At first glance, the space seems like a typical doctor's office with magazines and diplomas and diagrams, but behind the scenes is a half-science lab, half-artist studio where specialists in white lab coats paint irises to microscopic precision, create moldings of eyes and sockets, and boil acrylic eyeballs in steaming white pots. Ocularist Andrew Gougelmann opens a hunter green vintage medicine cabinet with thousands of dusty eyeballs in velvet compartments. I keep thinking I spot Dad's eye but it's nowhere in sight.
"We have over 100,000 eyes in our collection," Gougelmann says, "I like to have fun with them. I've made a gearshift for a car. Guitar picks. Sometimes sell defective ones to jewelers. If I had an artificial eye, I'd definitely choose something cool." Standard prosthetics run $3,000-$5,000, whereas a novelty eye costs approximately $500.
The anatomy of irises and sockets, like fingerprints, varies from person to person. The Ocularist's goal is to recapture the personality, sparkle, and emotion expressed in a person's eye, so every eye is made by hand in a process that spans three to four appointments. First, Gougelmann takes an impression of the patient's orbit, the cavity in the skull where the eye sits. A plastic reproduction of the impression is then fitted and sculpted until it rests comfortably in the patient's socket, and a mold of the final shape is used to make the prosthesis.
Gougelmann paints the iris's background color on a black disc, waits for it to dry, and then processes a clear plastic cornea over the disc. With the patient present, he hand-paints the iris with oils until it matches the real eye. The iris is then put back into the mold and capped with clear plastic resin. The whites of the eye are stained and veined with delicate red silk to give dimension. Finally, the eye is boiled, polished and good to go.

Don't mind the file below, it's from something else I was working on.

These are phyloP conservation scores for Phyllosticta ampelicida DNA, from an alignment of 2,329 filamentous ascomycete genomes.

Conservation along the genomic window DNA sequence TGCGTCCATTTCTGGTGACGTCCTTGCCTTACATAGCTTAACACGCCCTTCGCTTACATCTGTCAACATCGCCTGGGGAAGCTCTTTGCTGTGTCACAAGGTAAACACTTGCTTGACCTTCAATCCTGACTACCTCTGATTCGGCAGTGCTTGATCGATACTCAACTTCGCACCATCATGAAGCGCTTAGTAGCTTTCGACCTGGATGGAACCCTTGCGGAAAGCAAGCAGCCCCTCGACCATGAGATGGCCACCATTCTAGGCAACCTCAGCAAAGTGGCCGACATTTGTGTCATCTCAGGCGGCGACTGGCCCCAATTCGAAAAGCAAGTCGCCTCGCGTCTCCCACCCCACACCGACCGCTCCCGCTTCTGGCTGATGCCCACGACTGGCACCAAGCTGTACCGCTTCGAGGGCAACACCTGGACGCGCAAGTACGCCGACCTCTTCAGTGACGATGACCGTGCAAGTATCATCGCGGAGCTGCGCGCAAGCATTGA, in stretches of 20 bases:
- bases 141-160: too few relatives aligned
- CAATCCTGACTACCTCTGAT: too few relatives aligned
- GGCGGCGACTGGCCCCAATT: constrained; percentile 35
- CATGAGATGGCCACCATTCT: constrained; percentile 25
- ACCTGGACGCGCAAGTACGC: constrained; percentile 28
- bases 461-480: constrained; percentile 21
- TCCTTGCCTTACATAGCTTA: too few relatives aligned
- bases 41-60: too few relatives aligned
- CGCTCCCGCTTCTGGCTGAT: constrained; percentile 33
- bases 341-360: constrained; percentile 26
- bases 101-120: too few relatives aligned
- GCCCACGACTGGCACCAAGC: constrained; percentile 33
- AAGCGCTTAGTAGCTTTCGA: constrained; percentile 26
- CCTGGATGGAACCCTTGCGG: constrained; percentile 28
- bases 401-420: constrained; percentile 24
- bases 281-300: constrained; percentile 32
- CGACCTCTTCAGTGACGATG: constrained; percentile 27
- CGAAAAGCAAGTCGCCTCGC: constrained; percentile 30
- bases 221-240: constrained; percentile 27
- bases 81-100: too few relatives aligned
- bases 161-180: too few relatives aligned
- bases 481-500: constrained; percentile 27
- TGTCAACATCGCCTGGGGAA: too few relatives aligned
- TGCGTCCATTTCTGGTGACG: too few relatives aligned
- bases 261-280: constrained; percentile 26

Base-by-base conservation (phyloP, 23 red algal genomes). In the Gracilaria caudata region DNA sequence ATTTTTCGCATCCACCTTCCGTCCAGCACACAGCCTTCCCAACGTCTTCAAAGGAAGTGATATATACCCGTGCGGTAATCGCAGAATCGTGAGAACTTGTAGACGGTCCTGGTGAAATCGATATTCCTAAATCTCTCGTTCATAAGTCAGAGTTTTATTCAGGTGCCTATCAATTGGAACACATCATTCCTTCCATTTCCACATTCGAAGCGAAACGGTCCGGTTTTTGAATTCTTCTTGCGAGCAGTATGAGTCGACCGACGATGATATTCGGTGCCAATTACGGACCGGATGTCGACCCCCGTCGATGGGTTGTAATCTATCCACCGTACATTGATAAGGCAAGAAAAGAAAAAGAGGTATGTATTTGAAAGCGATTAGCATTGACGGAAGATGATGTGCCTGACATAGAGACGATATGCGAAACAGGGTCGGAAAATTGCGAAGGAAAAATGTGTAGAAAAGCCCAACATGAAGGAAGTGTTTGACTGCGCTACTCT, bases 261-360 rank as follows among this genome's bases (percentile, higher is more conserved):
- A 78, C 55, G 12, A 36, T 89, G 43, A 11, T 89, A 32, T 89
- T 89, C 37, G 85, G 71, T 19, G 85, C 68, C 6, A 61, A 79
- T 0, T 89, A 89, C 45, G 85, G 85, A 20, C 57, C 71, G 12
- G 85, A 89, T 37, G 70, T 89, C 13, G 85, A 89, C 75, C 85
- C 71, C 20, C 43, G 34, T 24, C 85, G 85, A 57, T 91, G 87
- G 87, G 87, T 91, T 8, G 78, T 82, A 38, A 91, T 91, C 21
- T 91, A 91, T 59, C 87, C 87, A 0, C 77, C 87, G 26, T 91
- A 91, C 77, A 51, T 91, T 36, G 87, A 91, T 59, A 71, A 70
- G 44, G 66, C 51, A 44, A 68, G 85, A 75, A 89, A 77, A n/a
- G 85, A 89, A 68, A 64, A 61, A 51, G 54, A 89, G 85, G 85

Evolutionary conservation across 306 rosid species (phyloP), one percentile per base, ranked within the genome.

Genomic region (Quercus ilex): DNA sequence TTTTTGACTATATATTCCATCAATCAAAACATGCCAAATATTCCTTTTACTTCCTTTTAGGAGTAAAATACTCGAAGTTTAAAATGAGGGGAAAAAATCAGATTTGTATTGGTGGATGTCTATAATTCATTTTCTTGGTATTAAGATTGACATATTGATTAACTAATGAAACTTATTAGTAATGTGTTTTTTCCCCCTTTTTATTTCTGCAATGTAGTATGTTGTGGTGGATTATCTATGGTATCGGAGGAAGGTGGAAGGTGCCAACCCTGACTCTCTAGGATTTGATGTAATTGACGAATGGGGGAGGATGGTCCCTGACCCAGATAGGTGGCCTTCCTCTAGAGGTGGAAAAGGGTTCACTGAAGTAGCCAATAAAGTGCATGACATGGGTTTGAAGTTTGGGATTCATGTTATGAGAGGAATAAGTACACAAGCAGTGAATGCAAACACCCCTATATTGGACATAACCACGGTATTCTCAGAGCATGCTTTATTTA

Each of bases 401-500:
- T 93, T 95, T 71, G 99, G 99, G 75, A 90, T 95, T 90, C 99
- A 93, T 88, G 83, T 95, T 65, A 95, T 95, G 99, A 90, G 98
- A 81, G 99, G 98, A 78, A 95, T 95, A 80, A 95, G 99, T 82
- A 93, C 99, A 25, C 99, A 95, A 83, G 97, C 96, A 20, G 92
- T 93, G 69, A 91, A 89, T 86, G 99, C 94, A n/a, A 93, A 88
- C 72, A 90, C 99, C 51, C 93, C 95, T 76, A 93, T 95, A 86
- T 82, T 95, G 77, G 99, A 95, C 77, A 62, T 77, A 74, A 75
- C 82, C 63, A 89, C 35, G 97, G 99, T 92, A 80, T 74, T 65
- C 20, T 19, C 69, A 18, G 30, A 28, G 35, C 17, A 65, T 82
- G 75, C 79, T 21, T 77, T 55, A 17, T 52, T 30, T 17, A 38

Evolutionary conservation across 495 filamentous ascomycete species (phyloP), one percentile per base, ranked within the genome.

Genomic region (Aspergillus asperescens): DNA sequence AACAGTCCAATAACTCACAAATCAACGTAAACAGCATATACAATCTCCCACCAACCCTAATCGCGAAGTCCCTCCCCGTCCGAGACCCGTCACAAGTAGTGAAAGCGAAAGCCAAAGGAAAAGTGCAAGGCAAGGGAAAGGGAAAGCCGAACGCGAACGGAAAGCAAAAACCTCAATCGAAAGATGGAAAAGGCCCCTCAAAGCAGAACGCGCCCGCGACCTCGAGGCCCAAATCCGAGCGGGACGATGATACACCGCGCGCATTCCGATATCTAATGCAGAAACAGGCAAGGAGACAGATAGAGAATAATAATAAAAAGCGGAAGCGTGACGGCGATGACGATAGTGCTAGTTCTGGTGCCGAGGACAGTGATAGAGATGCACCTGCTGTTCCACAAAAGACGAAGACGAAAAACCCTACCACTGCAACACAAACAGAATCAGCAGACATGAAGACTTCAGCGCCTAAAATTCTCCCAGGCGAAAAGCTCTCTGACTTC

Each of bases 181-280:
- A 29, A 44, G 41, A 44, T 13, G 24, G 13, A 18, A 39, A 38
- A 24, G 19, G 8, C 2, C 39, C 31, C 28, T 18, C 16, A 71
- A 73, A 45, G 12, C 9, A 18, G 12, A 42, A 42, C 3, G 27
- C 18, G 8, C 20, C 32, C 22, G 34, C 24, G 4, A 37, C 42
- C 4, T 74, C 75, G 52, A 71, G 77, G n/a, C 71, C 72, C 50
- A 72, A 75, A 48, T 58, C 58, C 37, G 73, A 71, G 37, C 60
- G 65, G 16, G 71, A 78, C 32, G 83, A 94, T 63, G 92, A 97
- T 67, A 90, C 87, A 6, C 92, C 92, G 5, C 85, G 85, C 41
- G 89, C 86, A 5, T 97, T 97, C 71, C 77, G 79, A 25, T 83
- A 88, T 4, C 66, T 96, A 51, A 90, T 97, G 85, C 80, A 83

Ocular muscles attach to the prosthetic so that the artificial eye moves in unison with the real one, but getting used to monocular vision is no cakewalk. I remember Dad tripping constantly. Dinner remnants cemented onto his reading glasses, because his depth perception was off so he'd often miscalculate the path from dish to mouth. His peripheral vision was limited so that sometimes he'd yell my name because he couldn't see me standing right next to him and he'd say, "How many times do I have to tell you? You're on the wrong side. I can't see you." Still, I never stopped mixing them up because the prosthetic looked so damn real.
They're about to get really real. "I'm looking forward to the day people will be able to see from an artificial eye," Gougelmann says, "With over one-million optic nerve endings, a seeing bionic eye will be invented before an implant." What if bionic eyes become so advanced that they doubled as mini emotionally intelligent computers, and people began opting for voluntary prosthetics? Then, in the land of the sighted, the one-eyed man will still be king—and a sixth-generation Mager & Gougelman Inc. Oculist will likely be fitting and painting these bionic kings.
"Unfortunately," Gougelmann says, holding my father's file, "Eye sockets change shape and need to be refitted every few years. He hadn't come since 2005 and we've discarded the mold." After a fleeting moment of disappointment, the news isn't as hard-hitting as I'd anticipated. I almost feel relieved. Had it really been eight years since Dad's death? Surrounded by thousands of eyeballs, I think, perhaps this is Dad's way of telling me it's time to live through my own eyes.